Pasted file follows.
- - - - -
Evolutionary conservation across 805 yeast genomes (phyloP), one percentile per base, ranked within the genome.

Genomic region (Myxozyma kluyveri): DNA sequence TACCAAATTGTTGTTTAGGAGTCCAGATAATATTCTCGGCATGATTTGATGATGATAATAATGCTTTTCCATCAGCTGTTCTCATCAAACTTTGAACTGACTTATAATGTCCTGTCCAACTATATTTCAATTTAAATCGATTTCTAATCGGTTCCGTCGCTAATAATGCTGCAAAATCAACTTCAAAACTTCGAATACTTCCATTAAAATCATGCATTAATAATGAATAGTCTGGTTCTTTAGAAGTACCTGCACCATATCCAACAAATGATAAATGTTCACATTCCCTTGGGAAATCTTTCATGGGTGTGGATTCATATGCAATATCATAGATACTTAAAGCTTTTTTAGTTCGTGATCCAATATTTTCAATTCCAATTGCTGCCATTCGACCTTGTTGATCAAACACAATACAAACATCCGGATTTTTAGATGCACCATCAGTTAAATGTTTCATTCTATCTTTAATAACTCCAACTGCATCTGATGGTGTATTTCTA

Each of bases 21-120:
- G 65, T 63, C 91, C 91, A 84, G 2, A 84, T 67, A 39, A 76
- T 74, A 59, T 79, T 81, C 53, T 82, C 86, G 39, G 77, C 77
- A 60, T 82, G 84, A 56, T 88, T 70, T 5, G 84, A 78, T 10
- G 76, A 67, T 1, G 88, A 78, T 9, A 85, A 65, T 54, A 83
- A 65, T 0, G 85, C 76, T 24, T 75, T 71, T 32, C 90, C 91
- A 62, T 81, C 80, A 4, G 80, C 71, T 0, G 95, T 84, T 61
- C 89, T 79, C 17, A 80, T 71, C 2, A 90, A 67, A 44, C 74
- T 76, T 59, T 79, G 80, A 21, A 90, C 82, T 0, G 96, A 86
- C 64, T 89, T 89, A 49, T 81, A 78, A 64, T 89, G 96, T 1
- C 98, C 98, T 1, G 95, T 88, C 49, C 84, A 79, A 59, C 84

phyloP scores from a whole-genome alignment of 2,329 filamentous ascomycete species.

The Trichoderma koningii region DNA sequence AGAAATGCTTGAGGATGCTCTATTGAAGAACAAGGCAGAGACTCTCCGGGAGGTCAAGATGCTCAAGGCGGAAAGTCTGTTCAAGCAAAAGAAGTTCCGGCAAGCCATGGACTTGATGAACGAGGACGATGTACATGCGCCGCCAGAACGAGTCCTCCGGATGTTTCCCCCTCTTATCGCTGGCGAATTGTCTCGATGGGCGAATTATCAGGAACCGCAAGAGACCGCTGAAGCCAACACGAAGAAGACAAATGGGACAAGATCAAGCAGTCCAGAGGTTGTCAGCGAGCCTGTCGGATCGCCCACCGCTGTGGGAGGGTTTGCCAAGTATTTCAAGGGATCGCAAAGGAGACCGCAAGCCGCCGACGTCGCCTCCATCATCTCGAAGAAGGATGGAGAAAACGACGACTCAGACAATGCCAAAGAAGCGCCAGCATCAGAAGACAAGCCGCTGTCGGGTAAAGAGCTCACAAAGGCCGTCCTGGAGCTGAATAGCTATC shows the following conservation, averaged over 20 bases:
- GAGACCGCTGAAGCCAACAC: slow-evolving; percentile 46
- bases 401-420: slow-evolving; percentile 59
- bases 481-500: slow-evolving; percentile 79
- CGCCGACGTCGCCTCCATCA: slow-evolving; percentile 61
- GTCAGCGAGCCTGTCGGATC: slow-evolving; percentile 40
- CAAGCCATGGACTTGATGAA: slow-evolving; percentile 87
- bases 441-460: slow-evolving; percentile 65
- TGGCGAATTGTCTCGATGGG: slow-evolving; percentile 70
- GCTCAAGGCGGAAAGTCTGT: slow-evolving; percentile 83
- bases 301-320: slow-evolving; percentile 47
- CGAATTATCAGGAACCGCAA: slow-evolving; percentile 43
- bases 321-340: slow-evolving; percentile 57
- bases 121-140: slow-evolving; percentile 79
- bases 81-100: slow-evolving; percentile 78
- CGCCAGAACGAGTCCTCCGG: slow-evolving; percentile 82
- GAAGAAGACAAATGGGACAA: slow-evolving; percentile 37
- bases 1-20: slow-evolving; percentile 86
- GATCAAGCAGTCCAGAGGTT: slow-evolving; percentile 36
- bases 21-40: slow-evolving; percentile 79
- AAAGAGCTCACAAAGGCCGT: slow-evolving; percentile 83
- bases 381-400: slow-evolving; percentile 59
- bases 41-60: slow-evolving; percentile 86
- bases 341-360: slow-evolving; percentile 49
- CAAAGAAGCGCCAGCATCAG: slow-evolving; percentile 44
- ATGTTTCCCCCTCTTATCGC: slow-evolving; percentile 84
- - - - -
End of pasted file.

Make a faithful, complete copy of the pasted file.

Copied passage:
Evolutionary conservation across 805 yeast genomes (phyloP), one percentile per base, ranked within the genome.

Genomic region (Myxozyma kluyveri): DNA sequence TACCAAATTGTTGTTTAGGAGTCCAGATAATATTCTCGGCATGATTTGATGATGATAATAATGCTTTTCCATCAGCTGTTCTCATCAAACTTTGAACTGACTTATAATGTCCTGTCCAACTATATTTCAATTTAAATCGATTTCTAATCGGTTCCGTCGCTAATAATGCTGCAAAATCAACTTCAAAACTTCGAATACTTCCATTAAAATCATGCATTAATAATGAATAGTCTGGTTCTTTAGAAGTACCTGCACCATATCCAACAAATGATAAATGTTCACATTCCCTTGGGAAATCTTTCATGGGTGTGGATTCATATGCAATATCATAGATACTTAAAGCTTTTTTAGTTCGTGATCCAATATTTTCAATTCCAATTGCTGCCATTCGACCTTGTTGATCAAACACAATACAAACATCCGGATTTTTAGATGCACCATCAGTTAAATGTTTCATTCTATCTTTAATAACTCCAACTGCATCTGATGGTGTATTTCTA

Each of bases 21-120:
- G 65, T 63, C 91, C 91, A 84, G 2, A 84, T 67, A 39, A 76
- T 74, A 59, T 79, T 81, C 53, T 82, C 86, G 39, G 77, C 77
- A 60, T 82, G 84, A 56, T 88, T 70, T 5, G 84, A 78, T 10
- G 76, A 67, T 1, G 88, A 78, T 9, A 85, A 65, T 54, A 83
- A 65, T 0, G 85, C 76, T 24, T 75, T 71, T 32, C 90, C 91
- A 62, T 81, C 80, A 4, G 80, C 71, T 0, G 95, T 84, T 61
- C 89, T 79, C 17, A 80, T 71, C 2, A 90, A 67, A 44, C 74
- T 76, T 59, T 79, G 80, A 21, A 90, C 82, T 0, G 96, A 86
- C 64, T 89, T 89, A 49, T 81, A 78, A 64, T 89, G 96, T 1
- C 98, C 98, T 1, G 95, T 88, C 49, C 84, A 79, A 59, C 84

phyloP scores from a whole-genome alignment of 2,329 filamentous ascomycete species.

The Trichoderma koningii region DNA sequence AGAAATGCTTGAGGATGCTCTATTGAAGAACAAGGCAGAGACTCTCCGGGAGGTCAAGATGCTCAAGGCGGAAAGTCTGTTCAAGCAAAAGAAGTTCCGGCAAGCCATGGACTTGATGAACGAGGACGATGTACATGCGCCGCCAGAACGAGTCCTCCGGATGTTTCCCCCTCTTATCGCTGGCGAATTGTCTCGATGGGCGAATTATCAGGAACCGCAAGAGACCGCTGAAGCCAACACGAAGAAGACAAATGGGACAAGATCAAGCAGTCCAGAGGTTGTCAGCGAGCCTGTCGGATCGCCCACCGCTGTGGGAGGGTTTGCCAAGTATTTCAAGGGATCGCAAAGGAGACCGCAAGCCGCCGACGTCGCCTCCATCATCTCGAAGAAGGATGGAGAAAACGACGACTCAGACAATGCCAAAGAAGCGCCAGCATCAGAAGACAAGCCGCTGTCGGGTAAAGAGCTCACAAAGGCCGTCCTGGAGCTGAATAGCTATC shows the following conservation, averaged over 20 bases:
- GAGACCGCTGAAGCCAACAC: slow-evolving; percentile 46
- bases 401-420: slow-evolving; percentile 59
- bases 481-500: slow-evolving; percentile 79
- CGCCGACGTCGCCTCCATCA: slow-evolving; percentile 61
- GTCAGCGAGCCTGTCGGATC: slow-evolving; percentile 40
- CAAGCCATGGACTTGATGAA: slow-evolving; percentile 87
- bases 441-460: slow-evolving; percentile 65
- TGGCGAATTGTCTCGATGGG: slow-evolving; percentile 70
- GCTCAAGGCGGAAAGTCTGT: slow-evolving; percentile 83
- bases 301-320: slow-evolving; percentile 47
- CGAATTATCAGGAACCGCAA: slow-evolving; percentile 43
- bases 321-340: slow-evolving; percentile 57
- bases 121-140: slow-evolving; percentile 79
- bases 81-100: slow-evolving; percentile 78
- CGCCAGAACGAGTCCTCCGG: slow-evolving; percentile 82
- GAAGAAGACAAATGGGACAA: slow-evolving; percentile 37
- bases 1-20: slow-evolving; percentile 86
- GATCAAGCAGTCCAGAGGTT: slow-evolving; percentile 36
- bases 21-40: slow-evolving; percentile 79
- AAAGAGCTCACAAAGGCCGT: slow-evolving; percentile 83
- bases 381-400: slow-evolving; percentile 59
- bases 41-60: slow-evolving; percentile 86
- bases 341-360: slow-evolving; percentile 49
- CAAAGAAGCGCCAGCATCAG: slow-evolving; percentile 44
- ATGTTTCCCCCTCTTATCGC: slow-evolving; percentile 84